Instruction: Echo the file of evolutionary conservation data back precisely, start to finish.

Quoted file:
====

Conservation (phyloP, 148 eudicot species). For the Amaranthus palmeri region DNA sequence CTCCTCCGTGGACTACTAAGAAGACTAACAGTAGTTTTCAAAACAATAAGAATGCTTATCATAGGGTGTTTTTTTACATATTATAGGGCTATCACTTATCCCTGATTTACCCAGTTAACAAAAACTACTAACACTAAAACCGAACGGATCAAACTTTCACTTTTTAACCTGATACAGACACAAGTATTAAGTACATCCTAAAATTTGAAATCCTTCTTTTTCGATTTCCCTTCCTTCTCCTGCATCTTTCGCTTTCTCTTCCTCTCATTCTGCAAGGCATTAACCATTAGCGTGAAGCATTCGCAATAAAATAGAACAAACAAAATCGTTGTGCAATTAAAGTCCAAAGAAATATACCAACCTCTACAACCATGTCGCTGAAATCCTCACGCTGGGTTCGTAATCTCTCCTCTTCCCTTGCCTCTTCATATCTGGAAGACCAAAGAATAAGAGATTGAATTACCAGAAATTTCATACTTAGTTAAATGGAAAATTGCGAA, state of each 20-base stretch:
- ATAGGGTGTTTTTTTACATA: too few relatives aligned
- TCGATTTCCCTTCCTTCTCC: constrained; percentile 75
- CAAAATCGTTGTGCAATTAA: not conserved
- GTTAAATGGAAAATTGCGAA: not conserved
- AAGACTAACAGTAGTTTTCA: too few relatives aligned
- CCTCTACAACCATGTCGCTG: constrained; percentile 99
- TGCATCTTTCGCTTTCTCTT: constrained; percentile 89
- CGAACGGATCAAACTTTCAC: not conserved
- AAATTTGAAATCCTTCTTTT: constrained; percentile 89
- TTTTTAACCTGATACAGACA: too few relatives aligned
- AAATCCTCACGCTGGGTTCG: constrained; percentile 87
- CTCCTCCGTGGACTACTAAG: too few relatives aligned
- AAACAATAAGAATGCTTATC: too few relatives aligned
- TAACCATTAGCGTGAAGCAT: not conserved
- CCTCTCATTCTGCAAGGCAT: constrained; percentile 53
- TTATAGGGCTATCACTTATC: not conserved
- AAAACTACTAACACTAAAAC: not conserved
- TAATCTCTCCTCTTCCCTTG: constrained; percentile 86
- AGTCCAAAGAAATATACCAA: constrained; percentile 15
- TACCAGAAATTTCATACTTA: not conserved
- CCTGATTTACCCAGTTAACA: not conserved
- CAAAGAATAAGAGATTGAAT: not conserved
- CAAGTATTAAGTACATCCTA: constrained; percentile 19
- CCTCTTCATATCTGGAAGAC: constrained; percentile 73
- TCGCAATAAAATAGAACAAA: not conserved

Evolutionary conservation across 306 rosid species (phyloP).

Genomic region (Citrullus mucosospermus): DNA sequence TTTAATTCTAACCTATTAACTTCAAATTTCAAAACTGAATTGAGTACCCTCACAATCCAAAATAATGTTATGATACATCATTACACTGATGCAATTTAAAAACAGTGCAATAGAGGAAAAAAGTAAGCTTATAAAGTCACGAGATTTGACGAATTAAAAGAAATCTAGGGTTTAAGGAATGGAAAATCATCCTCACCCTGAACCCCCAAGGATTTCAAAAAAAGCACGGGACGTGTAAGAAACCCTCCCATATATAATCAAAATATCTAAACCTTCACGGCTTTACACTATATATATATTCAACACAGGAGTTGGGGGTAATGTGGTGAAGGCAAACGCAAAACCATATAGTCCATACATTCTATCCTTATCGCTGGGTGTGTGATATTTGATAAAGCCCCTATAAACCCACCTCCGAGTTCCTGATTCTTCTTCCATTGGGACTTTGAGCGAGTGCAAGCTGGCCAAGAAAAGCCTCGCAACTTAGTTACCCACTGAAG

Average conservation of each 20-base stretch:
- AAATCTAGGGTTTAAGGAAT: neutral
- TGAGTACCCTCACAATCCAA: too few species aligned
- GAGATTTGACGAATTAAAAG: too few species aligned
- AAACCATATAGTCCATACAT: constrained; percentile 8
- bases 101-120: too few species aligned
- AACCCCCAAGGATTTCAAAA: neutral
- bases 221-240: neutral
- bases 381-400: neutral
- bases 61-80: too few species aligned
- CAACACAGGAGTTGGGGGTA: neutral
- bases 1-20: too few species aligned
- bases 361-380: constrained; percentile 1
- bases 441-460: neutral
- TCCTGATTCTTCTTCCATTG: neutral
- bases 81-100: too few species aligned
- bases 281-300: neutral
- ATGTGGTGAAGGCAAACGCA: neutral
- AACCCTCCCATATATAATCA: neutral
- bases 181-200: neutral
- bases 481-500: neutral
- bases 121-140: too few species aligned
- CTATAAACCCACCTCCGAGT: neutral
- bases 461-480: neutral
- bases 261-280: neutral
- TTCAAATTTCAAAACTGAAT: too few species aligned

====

Conservation (phyloP, 148 eudicot species). For the Amaranthus palmeri region DNA sequence CTCCTCCGTGGACTACTAAGAAGACTAACAGTAGTTTTCAAAACAATAAGAATGCTTATCATAGGGTGTTTTTTTACATATTATAGGGCTATCACTTATCCCTGATTTACCCAGTTAACAAAAACTACTAACACTAAAACCGAACGGATCAAACTTTCACTTTTTAACCTGATACAGACACAAGTATTAAGTACATCCTAAAATTTGAAATCCTTCTTTTTCGATTTCCCTTCCTTCTCCTGCATCTTTCGCTTTCTCTTCCTCTCATTCTGCAAGGCATTAACCATTAGCGTGAAGCATTCGCAATAAAATAGAACAAACAAAATCGTTGTGCAATTAAAGTCCAAAGAAATATACCAACCTCTACAACCATGTCGCTGAAATCCTCACGCTGGGTTCGTAATCTCTCCTCTTCCCTTGCCTCTTCATATCTGGAAGACCAAAGAATAAGAGATTGAATTACCAGAAATTTCATACTTAGTTAAATGGAAAATTGCGAA, state of each 20-base stretch:
- ATAGGGTGTTTTTTTACATA: too few relatives aligned
- TCGATTTCCCTTCCTTCTCC: constrained; percentile 75
- CAAAATCGTTGTGCAATTAA: not conserved
- GTTAAATGGAAAATTGCGAA: not conserved
- AAGACTAACAGTAGTTTTCA: too few relatives aligned
- CCTCTACAACCATGTCGCTG: constrained; percentile 99
- TGCATCTTTCGCTTTCTCTT: constrained; percentile 89
- CGAACGGATCAAACTTTCAC: not conserved
- AAATTTGAAATCCTTCTTTT: constrained; percentile 89
- TTTTTAACCTGATACAGACA: too few relatives aligned
- AAATCCTCACGCTGGGTTCG: constrained; percentile 87
- CTCCTCCGTGGACTACTAAG: too few relatives aligned
- AAACAATAAGAATGCTTATC: too few relatives aligned
- TAACCATTAGCGTGAAGCAT: not conserved
- CCTCTCATTCTGCAAGGCAT: constrained; percentile 53
- TTATAGGGCTATCACTTATC: not conserved
- AAAACTACTAACACTAAAAC: not conserved
- TAATCTCTCCTCTTCCCTTG: constrained; percentile 86
- AGTCCAAAGAAATATACCAA: constrained; percentile 15
- TACCAGAAATTTCATACTTA: not conserved
- CCTGATTTACCCAGTTAACA: not conserved
- CAAAGAATAAGAGATTGAAT: not conserved
- CAAGTATTAAGTACATCCTA: constrained; percentile 19
- CCTCTTCATATCTGGAAGAC: constrained; percentile 73
- TCGCAATAAAATAGAACAAA: not conserved

Evolutionary conservation across 306 rosid species (phyloP).

Genomic region (Citrullus mucosospermus): DNA sequence TTTAATTCTAACCTATTAACTTCAAATTTCAAAACTGAATTGAGTACCCTCACAATCCAAAATAATGTTATGATACATCATTACACTGATGCAATTTAAAAACAGTGCAATAGAGGAAAAAAGTAAGCTTATAAAGTCACGAGATTTGACGAATTAAAAGAAATCTAGGGTTTAAGGAATGGAAAATCATCCTCACCCTGAACCCCCAAGGATTTCAAAAAAAGCACGGGACGTGTAAGAAACCCTCCCATATATAATCAAAATATCTAAACCTTCACGGCTTTACACTATATATATATTCAACACAGGAGTTGGGGGTAATGTGGTGAAGGCAAACGCAAAACCATATAGTCCATACATTCTATCCTTATCGCTGGGTGTGTGATATTTGATAAAGCCCCTATAAACCCACCTCCGAGTTCCTGATTCTTCTTCCATTGGGACTTTGAGCGAGTGCAAGCTGGCCAAGAAAAGCCTCGCAACTTAGTTACCCACTGAAG

Average conservation of each 20-base stretch:
- AAATCTAGGGTTTAAGGAAT: neutral
- TGAGTACCCTCACAATCCAA: too few species aligned
- GAGATTTGACGAATTAAAAG: too few species aligned
- AAACCATATAGTCCATACAT: constrained; percentile 8
- bases 101-120: too few species aligned
- AACCCCCAAGGATTTCAAAA: neutral
- bases 221-240: neutral
- bases 381-400: neutral
- bases 61-80: too few species aligned
- CAACACAGGAGTTGGGGGTA: neutral
- bases 1-20: too few species aligned
- bases 361-380: constrained; percentile 1
- bases 441-460: neutral
- TCCTGATTCTTCTTCCATTG: neutral
- bases 81-100: too few species aligned
- bases 281-300: neutral
- ATGTGGTGAAGGCAAACGCA: neutral
- AACCCTCCCATATATAATCA: neutral
- bases 181-200: neutral
- bases 481-500: neutral
- bases 121-140: too few species aligned
- CTATAAACCCACCTCCGAGT: neutral
- bases 461-480: neutral
- bases 261-280: neutral
- TTCAAATTTCAAAACTGAAT: too few species aligned